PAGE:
Why Is The Fed Urging Calm Ahead of Tapering Bond Purchases?
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Why Is The Fed Urging Calm Ahead of Tapering Bond Purchases?

Some say the Fed has done a better job to bring in tapering than in 2013 by giving the market fair warning.
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The Federal Reserve has unveiled its decision to start tapering bond purchases later this month, a predicted move to wind down the stimulus it has given the economy since the pandemic struck. Given the process could prove to be a dangerous balancing act, Jerome Powell, the Fed Chairman, is trying to maintain flexibility to ensure rate hikes do not adversely impact the economy.

Fed Takes First Step Toward Tapering

The Fed took the first step toward unwinding its $120 billion per month stimulus program on Wednesday, revealing that the central bank will cut its monthly treasury purchases by $10 billion and mortgage-backed securities by $5 billion. 

Following the announcement, stocks resumed their march higher, led by the Dow and S&P 500. The positive reaction can be said to be a reflection of rising inflation, which has historically led to short-term bullish runs, before the rising cost of borrowing and cost of living starts to negatively affect the stock market.

Powell and the Fed will be aware of this and have been preparing investors for tapering for months via quotes to the media. To try and mitigate a sudden impact, interest rates have been kept at record low levels, which we have now seen for over a decade. Powell spoke about this during a press conference after the Fed’s two-day meeting.

“Today, the FOMC kept interest rates near zero and in light of the progress the economy has made toward our goals decided to begin reducing the pace of asset purchases. With these actions, monetary policy will continue to provide strong support to the economic recovery.”

Joining the Fed, the Bank of England (BoE), and the European Central Bank said that easing supply chain bottlenecks would result in inflation dissipating over time. The BoE added that “as supply disruption eases, global demand rebalances, and energy prices stop rising,”

In a press conference, Powell also noted that high inflation would prove “transitory,” adding that there would not be a rapid policy change. He added that the central bank would keep interest rates at near-zero levels until inflation averages 2% and employment reaches an optimal level. 

However, he admitted that price pressures have outpaced expectations. In late July, Powell said inflation is not “exactly transitory.” More recently, on October 22, he reiterated inflation concerns, saying:

“Inflation is elevated and will likely remain so in coming months before moderating. As the economy continues to reopen and spending rebounds, we are seeing upward pressure on prices, particularly due to supply bottlenecks in some sectors. These effects have been larger and longer lasting than anticipated, but they will abate.”

However, bond traders are not optimistic about the Fed being able to return inflation to its target. The US Treasury breakeven rates suggest that bond traders anticipate inflation to average more than 2.9% per year for the next five years.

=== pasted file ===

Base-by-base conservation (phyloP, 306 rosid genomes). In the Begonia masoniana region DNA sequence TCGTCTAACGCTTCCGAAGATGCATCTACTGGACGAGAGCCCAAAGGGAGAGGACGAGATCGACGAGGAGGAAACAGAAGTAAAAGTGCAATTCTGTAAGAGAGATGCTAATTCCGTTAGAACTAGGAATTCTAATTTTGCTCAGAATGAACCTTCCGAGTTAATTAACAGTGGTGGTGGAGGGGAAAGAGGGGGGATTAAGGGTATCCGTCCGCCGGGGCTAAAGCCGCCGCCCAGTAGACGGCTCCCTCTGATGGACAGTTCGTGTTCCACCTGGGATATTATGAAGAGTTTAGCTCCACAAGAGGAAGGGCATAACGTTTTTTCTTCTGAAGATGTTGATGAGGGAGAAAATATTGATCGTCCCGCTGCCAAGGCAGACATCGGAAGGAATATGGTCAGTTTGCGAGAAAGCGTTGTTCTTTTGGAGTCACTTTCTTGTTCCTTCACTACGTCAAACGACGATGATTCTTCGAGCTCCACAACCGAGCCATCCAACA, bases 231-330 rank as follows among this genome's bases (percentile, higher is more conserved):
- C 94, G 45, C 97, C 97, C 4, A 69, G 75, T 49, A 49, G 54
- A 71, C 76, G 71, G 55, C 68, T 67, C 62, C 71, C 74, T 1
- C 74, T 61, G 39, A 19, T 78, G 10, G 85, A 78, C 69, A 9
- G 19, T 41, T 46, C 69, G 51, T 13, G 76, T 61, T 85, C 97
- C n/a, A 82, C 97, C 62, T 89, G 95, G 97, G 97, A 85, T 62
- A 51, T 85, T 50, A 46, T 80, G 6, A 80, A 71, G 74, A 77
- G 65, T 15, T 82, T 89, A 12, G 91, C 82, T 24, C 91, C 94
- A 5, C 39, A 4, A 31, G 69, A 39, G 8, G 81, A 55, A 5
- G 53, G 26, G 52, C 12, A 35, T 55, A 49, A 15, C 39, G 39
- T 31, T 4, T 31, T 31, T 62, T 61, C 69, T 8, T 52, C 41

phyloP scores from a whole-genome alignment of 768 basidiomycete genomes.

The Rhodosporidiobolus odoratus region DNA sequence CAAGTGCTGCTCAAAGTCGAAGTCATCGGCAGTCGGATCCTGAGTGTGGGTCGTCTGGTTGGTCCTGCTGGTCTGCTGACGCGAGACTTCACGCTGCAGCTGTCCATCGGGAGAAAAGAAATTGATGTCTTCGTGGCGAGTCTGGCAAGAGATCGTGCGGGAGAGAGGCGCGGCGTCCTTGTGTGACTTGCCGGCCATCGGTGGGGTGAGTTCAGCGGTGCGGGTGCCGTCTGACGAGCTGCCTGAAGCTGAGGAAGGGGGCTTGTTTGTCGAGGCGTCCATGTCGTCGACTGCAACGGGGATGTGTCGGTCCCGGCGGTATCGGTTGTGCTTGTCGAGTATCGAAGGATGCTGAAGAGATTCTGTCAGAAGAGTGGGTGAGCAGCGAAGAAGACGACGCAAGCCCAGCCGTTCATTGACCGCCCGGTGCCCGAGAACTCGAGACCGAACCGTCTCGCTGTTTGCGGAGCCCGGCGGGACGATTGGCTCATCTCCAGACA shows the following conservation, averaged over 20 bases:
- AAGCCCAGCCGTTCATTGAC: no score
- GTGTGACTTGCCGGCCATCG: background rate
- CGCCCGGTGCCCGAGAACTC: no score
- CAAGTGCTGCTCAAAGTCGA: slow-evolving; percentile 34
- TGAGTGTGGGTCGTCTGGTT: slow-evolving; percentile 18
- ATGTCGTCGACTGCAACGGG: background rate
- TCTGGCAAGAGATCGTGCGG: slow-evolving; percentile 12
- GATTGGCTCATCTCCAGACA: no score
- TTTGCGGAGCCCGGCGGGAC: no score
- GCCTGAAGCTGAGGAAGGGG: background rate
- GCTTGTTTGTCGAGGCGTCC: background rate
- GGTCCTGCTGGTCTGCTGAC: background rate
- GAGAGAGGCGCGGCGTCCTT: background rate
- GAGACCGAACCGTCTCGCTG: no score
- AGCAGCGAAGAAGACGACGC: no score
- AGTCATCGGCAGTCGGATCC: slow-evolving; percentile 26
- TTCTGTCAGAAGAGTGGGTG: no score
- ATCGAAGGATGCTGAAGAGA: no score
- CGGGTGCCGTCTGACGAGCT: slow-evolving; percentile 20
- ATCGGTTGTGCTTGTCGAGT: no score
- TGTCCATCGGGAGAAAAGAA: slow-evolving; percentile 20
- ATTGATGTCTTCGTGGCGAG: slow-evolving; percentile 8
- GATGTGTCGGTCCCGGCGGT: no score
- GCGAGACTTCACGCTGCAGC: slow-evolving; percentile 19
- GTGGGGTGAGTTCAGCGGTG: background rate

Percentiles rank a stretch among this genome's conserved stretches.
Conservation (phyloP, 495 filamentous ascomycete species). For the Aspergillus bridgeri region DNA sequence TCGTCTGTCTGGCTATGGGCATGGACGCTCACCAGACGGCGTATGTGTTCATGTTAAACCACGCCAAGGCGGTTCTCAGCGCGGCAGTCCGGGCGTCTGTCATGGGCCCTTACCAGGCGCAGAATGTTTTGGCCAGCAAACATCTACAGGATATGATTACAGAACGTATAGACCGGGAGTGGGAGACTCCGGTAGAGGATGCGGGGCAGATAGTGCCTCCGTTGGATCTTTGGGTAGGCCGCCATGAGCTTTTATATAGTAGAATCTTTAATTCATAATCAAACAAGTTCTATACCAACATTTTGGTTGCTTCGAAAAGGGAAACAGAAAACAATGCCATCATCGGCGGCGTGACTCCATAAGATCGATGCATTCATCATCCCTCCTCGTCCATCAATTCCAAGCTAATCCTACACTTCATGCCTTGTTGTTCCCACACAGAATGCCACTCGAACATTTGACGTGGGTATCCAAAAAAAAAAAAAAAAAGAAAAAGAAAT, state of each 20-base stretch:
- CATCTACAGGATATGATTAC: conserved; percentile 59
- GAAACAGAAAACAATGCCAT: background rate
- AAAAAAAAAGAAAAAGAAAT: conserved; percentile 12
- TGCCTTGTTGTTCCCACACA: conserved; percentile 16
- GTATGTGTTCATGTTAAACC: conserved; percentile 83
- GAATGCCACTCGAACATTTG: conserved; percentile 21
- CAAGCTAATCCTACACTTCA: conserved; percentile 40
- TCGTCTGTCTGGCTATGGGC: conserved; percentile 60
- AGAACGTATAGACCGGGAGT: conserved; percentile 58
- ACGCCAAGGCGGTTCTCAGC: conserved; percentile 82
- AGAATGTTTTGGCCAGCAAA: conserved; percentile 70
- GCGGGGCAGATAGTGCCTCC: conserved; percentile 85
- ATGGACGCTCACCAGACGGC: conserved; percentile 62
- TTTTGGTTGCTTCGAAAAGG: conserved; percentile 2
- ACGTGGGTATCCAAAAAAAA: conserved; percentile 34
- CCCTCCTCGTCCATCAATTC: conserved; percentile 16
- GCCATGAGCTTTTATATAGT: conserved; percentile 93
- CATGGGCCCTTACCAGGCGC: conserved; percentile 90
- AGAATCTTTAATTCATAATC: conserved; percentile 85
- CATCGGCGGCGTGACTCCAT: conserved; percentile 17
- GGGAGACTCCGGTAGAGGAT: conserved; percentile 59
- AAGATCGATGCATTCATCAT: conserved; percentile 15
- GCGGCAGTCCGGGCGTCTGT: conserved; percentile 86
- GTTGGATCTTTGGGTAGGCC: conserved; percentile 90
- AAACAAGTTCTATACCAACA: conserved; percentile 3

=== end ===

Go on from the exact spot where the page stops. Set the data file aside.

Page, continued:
Nevertheless, Powell insisted that rate hikes are not just around the corner and urged calm, arguably to keep an open mind for when wider effects of employment figures and inflation rates come into play. “It’s appropriate to be patient,” he said, hinting that he would maintain flexibility. 

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Powell Was “More Dovish Than Markets Expected”

Experts have noted that the Fed has been reasonably successful in avoiding a major market surprise, unlike in 2013. Back then, when the Fed revealed its intentions to wind down its stimulus program, the market witnessed a messy bond sell-off. 

Kristina Hooper, the chief global market strategist at Invesco, said:

“The Fed was sufficiently dovish, which markets always like. No one in the market was surprised today. We had the question on when to taper. We have now answered that question and the speed of it.”

Other market participants also echo this point of view. Art Hogan, chief market strategist at B Riley-National, told MarketWatch that this “taper was probably the best telegraphed or advertised move in monetary policy history.”

The Fed has been warning about an upcoming tapering for months now, a move that effectively prepared investors and eliminated the possibility of a messy market reaction. Mentioning this, Seema Shah, chief strategist at Principal Global Investors, said: 

“Having started to probe whether central banks really can look through elevated pressures, today’s focus was always going to be on how much, if at all, Powell pushed back on market expectations for early and multiple hikes. In the event, Powell maintained some flexibility by emphasizing the uncertain path for the economy — essentially sitting on both sides of the wall.”

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Do you think the Fed would be successful in returning inflation to its 2% target? Let us know in the comments below.